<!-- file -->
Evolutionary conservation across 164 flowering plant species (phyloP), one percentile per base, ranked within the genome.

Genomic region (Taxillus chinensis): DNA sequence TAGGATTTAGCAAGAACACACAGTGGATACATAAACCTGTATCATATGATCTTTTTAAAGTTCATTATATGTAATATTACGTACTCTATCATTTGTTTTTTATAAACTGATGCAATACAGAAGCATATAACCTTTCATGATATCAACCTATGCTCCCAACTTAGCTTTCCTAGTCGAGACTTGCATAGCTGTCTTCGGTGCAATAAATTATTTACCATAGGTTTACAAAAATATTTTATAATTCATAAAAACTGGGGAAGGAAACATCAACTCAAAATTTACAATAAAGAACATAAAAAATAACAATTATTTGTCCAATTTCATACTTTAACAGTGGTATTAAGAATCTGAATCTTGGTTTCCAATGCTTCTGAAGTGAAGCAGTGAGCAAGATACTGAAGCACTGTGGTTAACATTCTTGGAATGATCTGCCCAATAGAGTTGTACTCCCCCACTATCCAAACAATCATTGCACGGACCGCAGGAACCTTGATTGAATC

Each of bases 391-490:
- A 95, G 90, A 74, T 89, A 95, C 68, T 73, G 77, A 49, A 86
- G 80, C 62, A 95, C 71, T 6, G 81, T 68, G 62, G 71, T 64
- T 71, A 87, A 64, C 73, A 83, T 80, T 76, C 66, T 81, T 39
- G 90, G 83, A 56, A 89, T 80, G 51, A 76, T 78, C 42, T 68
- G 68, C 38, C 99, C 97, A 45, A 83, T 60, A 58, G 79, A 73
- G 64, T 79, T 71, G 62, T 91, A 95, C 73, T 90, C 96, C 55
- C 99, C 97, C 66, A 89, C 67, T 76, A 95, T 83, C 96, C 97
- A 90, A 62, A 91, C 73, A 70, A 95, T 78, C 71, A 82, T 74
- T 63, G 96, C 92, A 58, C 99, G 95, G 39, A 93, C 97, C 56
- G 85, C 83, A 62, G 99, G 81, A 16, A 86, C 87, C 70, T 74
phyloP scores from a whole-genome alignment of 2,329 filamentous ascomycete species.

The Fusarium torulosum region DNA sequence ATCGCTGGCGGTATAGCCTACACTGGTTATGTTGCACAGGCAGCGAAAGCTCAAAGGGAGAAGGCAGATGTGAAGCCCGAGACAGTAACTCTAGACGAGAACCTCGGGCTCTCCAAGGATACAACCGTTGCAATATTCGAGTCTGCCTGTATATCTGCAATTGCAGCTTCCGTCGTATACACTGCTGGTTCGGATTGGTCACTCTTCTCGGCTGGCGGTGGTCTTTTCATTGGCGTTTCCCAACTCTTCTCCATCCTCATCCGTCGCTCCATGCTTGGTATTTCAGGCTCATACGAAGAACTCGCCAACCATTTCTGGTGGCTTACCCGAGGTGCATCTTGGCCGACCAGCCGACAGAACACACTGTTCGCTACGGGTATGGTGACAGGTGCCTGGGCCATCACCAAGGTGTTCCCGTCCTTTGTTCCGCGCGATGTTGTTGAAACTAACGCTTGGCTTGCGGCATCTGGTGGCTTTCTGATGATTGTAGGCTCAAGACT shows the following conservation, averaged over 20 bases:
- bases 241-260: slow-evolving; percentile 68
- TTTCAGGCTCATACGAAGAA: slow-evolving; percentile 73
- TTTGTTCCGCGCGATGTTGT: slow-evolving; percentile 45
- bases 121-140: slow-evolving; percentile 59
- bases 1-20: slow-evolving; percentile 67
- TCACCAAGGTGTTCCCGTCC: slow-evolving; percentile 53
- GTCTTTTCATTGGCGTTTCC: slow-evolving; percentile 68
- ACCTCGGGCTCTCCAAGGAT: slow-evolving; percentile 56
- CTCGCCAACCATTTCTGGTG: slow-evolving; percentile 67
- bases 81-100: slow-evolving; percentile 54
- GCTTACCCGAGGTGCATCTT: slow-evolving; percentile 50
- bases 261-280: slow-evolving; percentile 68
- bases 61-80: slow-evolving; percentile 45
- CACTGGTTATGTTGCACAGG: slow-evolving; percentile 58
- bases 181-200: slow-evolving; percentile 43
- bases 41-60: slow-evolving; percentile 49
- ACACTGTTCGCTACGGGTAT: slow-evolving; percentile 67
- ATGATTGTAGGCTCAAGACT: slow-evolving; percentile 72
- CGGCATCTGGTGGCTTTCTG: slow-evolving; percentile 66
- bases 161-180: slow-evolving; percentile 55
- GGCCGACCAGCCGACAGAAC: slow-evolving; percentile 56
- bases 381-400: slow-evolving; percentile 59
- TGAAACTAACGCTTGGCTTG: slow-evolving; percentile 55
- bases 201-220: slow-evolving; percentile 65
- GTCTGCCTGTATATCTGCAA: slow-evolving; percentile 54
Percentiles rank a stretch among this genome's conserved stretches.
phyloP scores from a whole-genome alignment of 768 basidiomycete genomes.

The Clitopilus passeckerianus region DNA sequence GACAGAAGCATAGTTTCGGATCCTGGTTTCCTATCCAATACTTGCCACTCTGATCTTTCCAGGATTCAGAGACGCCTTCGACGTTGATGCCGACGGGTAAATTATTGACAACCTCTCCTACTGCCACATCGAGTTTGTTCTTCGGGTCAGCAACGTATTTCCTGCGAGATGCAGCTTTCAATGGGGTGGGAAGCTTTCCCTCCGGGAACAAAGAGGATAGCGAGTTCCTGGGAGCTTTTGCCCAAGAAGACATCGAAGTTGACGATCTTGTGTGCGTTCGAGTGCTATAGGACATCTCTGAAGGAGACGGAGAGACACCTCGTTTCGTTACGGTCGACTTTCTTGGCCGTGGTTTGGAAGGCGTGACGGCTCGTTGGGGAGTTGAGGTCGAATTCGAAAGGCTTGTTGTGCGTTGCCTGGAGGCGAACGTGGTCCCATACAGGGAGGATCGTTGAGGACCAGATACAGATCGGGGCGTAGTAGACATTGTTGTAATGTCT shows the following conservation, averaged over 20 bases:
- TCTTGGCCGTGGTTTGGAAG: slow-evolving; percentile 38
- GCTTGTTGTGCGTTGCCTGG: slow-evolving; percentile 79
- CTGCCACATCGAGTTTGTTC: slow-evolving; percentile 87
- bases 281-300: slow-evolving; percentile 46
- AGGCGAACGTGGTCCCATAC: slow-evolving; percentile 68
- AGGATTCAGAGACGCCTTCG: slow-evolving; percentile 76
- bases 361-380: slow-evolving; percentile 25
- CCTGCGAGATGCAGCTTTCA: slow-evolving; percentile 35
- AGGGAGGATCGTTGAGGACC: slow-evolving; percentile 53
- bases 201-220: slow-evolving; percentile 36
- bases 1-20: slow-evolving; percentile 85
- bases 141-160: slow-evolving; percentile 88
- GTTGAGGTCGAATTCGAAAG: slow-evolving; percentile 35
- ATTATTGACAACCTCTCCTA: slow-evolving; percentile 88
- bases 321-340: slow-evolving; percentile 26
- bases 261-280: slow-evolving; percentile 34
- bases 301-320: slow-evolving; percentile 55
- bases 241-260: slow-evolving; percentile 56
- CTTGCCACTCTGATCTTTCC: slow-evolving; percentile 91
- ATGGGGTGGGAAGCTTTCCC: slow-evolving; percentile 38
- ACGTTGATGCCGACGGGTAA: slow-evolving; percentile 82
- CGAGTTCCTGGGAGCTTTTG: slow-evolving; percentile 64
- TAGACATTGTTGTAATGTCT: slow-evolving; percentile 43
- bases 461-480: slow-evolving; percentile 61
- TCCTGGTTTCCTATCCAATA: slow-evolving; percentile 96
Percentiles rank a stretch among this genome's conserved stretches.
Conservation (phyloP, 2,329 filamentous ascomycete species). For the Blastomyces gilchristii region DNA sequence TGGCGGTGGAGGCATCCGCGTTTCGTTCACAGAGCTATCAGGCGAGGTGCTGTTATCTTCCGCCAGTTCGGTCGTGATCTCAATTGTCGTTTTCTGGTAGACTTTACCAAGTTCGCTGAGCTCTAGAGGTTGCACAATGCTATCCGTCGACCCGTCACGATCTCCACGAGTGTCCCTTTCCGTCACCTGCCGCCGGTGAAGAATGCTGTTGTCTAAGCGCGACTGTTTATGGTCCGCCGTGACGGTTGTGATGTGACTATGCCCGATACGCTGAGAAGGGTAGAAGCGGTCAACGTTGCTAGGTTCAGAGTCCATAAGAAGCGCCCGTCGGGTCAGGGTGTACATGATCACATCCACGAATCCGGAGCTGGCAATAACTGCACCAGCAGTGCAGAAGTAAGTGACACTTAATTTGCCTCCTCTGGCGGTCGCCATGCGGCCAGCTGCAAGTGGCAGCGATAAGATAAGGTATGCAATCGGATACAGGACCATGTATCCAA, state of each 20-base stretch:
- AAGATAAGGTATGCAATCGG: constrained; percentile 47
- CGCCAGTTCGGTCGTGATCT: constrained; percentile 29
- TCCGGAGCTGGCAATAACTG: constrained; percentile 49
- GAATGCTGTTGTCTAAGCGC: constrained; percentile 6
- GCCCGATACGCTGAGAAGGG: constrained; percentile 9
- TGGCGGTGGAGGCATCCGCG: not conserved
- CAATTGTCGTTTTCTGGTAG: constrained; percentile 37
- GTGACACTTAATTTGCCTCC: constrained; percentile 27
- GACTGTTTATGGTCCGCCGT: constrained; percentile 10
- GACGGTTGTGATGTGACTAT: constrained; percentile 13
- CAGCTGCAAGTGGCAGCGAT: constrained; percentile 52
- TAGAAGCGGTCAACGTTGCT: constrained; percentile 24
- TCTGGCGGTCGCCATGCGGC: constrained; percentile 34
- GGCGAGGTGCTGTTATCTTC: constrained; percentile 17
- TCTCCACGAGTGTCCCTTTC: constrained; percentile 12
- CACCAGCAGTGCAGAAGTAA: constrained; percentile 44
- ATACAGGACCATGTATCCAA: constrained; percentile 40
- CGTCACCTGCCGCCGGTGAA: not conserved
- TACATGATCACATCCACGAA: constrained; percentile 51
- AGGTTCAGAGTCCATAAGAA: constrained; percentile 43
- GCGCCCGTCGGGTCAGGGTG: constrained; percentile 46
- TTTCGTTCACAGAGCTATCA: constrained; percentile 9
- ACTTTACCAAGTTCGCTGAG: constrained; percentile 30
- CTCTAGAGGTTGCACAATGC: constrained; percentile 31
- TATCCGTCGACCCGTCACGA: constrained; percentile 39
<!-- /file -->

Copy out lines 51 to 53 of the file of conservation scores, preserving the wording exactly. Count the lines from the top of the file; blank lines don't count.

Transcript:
- CCTGCGAGATGCAGCTTTCA: slow-evolving; percentile 35
- AGGGAGGATCGTTGAGGACC: slow-evolving; percentile 53
- bases 201-220: slow-evolving; percentile 36